In the week leading up to Thanksgiving, many classes – particularly in elementary schools – study the historical origins of the holiday. They learn about the Pilgrims and their struggles, the help they received from Squanto, and their harvest feast with the Wampanoags.
All of these stories have a basis in historical documentation, but of course, the actual historical events were far more complicated than what we teach our children each year. In fact, some historians see the standard classroom narrative of Thanksgiving as worse than an oversimplification – they see several aspects of the story, and particularly the depiction of the Wampanoags, as inaccurate and problematic.
A recent article in Education Week discussed the views of historians at Plimoth Plantation Center on the traditional Thanksgiving narrative. The article also raised a related, important issue – how should the Thanksgiving narrative be taught in schools within the American Indian community? The article cites interviews with several teachers explaining how they use Thanksgiving to talk about American Indian history, pluralism of perspectives in history, and even the process of making historical narratives over time.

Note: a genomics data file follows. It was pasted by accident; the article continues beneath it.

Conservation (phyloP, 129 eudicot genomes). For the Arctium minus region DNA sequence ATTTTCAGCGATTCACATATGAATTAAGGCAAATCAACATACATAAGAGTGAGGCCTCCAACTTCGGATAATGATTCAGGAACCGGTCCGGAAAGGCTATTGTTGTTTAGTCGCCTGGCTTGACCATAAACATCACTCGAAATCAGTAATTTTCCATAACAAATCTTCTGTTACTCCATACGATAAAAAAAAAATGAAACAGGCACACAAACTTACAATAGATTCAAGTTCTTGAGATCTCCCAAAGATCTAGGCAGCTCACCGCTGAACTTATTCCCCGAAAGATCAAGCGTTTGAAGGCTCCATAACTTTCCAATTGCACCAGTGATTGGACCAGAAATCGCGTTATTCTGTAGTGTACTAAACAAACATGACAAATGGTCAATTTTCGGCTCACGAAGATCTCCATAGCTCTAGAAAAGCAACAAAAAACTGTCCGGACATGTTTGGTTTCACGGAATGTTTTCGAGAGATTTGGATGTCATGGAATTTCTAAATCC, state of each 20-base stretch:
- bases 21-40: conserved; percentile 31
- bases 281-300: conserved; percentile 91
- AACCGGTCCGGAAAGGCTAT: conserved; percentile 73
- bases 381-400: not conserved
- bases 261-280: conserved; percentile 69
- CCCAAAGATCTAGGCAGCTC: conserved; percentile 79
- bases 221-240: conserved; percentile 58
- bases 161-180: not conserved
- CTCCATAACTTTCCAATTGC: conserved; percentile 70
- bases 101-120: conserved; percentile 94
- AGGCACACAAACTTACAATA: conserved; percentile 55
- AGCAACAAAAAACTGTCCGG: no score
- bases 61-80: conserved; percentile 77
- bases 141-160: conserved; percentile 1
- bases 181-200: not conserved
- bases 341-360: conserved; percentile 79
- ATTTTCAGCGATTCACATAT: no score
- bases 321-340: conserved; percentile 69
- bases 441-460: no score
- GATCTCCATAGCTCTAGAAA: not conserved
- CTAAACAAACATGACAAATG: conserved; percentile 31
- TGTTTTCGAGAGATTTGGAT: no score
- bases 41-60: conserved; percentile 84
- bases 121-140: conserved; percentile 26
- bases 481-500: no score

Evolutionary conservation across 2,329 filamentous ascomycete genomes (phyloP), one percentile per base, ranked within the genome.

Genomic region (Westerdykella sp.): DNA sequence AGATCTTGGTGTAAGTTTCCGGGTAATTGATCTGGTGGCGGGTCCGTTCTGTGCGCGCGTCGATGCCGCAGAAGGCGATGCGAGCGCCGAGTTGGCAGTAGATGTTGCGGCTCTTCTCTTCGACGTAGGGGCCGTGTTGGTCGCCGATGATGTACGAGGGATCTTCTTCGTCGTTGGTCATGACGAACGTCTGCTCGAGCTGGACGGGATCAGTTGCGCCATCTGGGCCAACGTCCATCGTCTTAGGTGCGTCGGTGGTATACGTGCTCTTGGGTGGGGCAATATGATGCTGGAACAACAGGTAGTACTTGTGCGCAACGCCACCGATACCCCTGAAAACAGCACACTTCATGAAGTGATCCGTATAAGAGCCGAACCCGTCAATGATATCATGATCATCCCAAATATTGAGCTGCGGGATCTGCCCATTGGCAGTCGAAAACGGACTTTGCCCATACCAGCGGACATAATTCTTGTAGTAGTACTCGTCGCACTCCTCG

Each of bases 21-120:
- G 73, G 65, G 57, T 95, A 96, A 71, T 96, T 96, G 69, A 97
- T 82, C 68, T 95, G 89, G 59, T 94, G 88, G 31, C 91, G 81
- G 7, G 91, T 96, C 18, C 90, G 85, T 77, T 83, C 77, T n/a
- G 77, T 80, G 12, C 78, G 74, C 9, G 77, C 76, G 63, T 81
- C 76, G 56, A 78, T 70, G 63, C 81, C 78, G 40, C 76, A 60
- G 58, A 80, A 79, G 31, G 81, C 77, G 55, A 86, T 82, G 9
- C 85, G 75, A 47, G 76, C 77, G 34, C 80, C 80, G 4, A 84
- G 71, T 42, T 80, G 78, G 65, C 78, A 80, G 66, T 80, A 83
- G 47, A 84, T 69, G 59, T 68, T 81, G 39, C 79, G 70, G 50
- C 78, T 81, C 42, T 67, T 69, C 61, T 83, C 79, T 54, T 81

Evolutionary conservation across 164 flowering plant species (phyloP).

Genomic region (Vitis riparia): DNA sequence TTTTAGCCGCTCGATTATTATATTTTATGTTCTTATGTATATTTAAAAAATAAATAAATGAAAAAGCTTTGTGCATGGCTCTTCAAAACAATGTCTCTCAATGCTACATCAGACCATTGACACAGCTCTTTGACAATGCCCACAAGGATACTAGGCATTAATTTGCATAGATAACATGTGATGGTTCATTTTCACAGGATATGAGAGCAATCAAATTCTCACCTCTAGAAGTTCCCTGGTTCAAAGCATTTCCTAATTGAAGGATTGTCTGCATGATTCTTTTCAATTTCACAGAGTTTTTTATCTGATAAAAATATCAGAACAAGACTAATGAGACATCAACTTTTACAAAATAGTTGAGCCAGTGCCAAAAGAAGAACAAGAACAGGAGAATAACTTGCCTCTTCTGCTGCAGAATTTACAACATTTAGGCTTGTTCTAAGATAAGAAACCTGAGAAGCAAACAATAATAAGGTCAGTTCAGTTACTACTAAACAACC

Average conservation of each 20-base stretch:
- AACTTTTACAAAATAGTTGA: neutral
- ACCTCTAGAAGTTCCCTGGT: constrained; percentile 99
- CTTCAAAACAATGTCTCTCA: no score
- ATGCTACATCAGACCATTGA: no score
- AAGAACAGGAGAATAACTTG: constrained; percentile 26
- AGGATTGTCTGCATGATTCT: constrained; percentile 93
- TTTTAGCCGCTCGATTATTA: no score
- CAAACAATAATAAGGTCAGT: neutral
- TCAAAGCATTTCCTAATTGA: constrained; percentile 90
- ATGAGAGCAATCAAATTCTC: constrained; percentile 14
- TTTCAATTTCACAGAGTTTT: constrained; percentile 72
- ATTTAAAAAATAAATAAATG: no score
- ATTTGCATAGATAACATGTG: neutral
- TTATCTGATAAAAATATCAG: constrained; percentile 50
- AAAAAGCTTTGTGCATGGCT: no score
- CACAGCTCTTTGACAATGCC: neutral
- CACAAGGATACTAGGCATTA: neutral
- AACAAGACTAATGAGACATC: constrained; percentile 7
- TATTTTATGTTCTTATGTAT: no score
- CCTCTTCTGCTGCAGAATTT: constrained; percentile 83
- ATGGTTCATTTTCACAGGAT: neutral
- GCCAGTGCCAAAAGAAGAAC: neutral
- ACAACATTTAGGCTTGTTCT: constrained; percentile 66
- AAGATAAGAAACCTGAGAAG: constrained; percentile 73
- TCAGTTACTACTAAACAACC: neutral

Should schools teach the traditional Thanksgiving narrative, leaving the season as a time for celebration? Or is there a moral imperative to address the inaccuracies in the narrative? And if a more critical perspective on Thanksgiving is taught in the classroom, at what age should it be taught? Tell us what you think in the comments.